Taylor Wilzcynski also picked up a bronze medal in the very difficult Men’s Single Scull race. Two rowers from Bulgaria and Germany were a step above the rest of the field and fought out the gold medal, whilst Tasmanian born Wilzcynski comfortably held off all the other challengers to record a time of 7:21.85.

The Men’s Pair of Ryan Edwards (NSW) and Matthew Dignan (NSW) was the third Australian crew to win a medal after they were tipped out for the silver medal by Germany by only four tenths of a second and in a time of 6:56.99. It was an impressive row by the young New South Wales combination, who can now look forward to furthering their careers at Under 23 level.

Alexandra Hagan (WA) finished 5th in the final of the Women’s Single Scull, while the Women’s Four also recorded a fifth place finish in their final.

Australian crews' results, race reports and photos.

For more information please call David Polglase on 0401 453 041

Sunday 27 July

Rowing New Zealand press release:
Organisers secure Karapiro 2010 date change

Saturday 26 July 2008

The 2010 Rowing World Championships at Lake Karapiro in New Zealand have been moved from the proposed September date and will now run from October 29th - November 7th 2010.

The change – requested by Karapiro World Championship organisers – was agreed by the world governing body of the sport FISA at its annual World Congress yesterday in Linz, Austria where the World Junior and Senior Rowing Championships are taking place. Securing the date change is a relief for the organisers, who had feared poor weather conditions in September when the world rowing championships are traditionally run. The later date is a departure for the sport, but was not contested by any of the national federations.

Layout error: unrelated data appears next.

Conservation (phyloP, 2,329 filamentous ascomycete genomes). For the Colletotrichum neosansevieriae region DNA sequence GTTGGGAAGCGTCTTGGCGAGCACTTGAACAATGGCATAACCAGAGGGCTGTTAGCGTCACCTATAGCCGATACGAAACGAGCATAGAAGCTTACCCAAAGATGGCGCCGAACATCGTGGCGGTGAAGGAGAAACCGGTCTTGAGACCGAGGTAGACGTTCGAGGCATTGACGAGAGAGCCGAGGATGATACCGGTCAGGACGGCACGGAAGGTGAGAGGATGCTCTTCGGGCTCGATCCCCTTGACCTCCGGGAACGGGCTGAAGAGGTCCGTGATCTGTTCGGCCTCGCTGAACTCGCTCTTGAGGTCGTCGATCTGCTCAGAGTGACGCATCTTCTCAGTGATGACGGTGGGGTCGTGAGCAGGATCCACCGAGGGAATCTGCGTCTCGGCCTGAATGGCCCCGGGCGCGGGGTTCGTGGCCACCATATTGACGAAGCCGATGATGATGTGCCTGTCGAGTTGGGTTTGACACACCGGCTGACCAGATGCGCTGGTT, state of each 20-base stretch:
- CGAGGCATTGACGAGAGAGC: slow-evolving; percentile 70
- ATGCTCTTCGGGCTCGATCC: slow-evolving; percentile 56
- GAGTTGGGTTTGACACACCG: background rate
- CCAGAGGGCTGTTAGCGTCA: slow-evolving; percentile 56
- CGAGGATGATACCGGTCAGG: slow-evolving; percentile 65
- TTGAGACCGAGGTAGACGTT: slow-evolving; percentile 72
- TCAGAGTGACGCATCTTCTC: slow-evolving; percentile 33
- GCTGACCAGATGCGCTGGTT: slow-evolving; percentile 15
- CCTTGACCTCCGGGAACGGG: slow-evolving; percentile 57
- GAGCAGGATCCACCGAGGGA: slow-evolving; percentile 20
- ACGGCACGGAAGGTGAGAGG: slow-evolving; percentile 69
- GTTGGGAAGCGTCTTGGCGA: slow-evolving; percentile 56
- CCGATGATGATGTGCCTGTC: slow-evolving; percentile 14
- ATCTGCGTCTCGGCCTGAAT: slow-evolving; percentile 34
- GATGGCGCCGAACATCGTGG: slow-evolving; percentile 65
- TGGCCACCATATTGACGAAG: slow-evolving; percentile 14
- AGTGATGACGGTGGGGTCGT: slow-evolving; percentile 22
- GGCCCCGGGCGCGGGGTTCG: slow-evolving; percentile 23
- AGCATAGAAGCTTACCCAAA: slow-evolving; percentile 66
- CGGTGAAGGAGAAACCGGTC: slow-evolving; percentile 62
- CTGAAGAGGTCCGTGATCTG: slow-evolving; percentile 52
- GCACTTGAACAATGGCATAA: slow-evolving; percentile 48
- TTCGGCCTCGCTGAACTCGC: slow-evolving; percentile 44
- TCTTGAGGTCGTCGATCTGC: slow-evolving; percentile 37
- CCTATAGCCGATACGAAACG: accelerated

“The only point of deliberation in Austria surrounded a negligible and possible wind increase of one meter per second but taking this risk meant there was the likelihood of much better and warmer weather, and it was a change we were pushing hard for,” explained Karapiro 2010 Chief Executive Officer Tom Mayo.